Aurora debacle entirely avoidable if government chooses to lead OC and strata reform
By Julie McLean - president, Strata Community Association (Vic)
In what may have been the largest meeting of its kind in Melbourne’s history, the recent decision of the Aurora Melbourne Central owners’ corporation (OC) to elect a new committee following a turbulent and higher-profile series of internal disputes serves as the most high-profile example of the urgency for Victorian strata sector reform.
The chronic issues exposed by recent reporting in the Herald Sun and CBD News, of the Aurora Tower disputes include an inability for owners and occupiers to seek information and advice about their OC, unprecedented strain on dispute resolution services, and lack of an effective benchmark for entry into Victoria’s strata management sector.
Strata Community Association (Vic) as the leading voice for strata communities has been pushing through our own advocacy for Stronger, Smarter Strata. Last year’s state election included a landmark proposal for creating a strata helpline within Consumer Affairs Victoria, to provide answers and advice to common questions by owners and residents, prior to seeking costly legal advice or escalation to dispute resolution, typically via the Victorian Civil and Administrative Tribunal (VCAT).
At VCAT alone, pending OC list cases increased by four per cent to a total of 1153 in 2021-22, with no further signs of this backlog being eased, as evidenced by hearings being opened for pending cases as early as 2025.
As the proportion of Victorians living in strata will continue to grow to as much as 50 per cent by 2050, there is no time to waste in securing consumer confidence in strata living, and better equipping owners and occupiers with the knowledge they need to ensure the harmonious, respectful and efficient operation of their OC.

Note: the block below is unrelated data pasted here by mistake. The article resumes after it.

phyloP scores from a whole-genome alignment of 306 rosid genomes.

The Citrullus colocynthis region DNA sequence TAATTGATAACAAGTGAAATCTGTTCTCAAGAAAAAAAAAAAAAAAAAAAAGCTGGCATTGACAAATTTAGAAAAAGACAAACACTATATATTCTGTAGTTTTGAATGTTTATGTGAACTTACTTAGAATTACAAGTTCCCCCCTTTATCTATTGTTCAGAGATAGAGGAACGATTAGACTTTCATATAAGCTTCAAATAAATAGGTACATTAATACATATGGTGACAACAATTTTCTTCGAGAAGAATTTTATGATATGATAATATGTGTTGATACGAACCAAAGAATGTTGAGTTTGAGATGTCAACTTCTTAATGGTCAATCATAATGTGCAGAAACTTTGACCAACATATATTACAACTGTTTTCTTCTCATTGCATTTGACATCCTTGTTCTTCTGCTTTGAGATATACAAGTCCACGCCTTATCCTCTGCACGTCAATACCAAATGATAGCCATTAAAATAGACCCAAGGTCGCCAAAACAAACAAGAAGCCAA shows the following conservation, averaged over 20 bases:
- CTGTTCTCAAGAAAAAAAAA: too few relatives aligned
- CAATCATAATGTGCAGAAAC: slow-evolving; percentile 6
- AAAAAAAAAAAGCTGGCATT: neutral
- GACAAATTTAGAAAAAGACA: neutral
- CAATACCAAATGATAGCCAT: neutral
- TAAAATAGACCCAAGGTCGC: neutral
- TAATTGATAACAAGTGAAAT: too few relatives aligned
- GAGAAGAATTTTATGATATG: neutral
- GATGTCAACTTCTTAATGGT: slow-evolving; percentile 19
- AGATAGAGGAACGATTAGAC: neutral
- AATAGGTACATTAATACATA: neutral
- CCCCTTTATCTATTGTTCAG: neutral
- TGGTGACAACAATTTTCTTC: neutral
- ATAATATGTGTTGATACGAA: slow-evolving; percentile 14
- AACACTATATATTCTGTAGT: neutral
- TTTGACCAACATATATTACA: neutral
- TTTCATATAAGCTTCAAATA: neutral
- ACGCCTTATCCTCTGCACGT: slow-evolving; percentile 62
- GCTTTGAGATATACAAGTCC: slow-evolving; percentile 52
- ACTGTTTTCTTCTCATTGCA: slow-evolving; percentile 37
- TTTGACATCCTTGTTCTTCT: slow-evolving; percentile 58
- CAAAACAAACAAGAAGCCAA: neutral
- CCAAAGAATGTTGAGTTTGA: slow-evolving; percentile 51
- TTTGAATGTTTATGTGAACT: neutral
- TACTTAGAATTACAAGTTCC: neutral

Strata living, in townhouses and apartments is an answer to the question of housing affordability and the cost-of-living crisis.
Establishing a minimum standard of education for Victorian strata managers will also ensure that rogue operators will have nowhere to turn, and that more qualified, experienced and professional managers are recognised and appointed solely on the basis of merit, and value for money to an OC.
Establishing a Strata Ombudsman or Commissioner model, along the lines of what already exists in Queensland, should also be investigated within this term of government as a means of reinforcing the aforementioned policies, bringing about better regulation and accountability in the strata sector, and offering more affordable, well-located housing to a rapidly growing number of Victorians.
Encouragingly, the Coalition, now under new leadership, and the Greens, have both indicated strong in-principle support for these priorities.
Unfortunately, the same cannot be said for the incumbent Labor Government, which continues in a holding pattern of largely ignoring these concerns, which are of importance to as many as 1.6 million, or one in four Victorians living in apartments and townhouses across our state.
While reporting of the dispute at Aurora has only recently come to light, the need for better policy intervention into the Victorian OC sector by government is long overdue.
It will ultimately be a proactive government pulling together community stakeholders to solve these issues that will propel us forward, and until then situations such as the Aurora debacle may become all too common.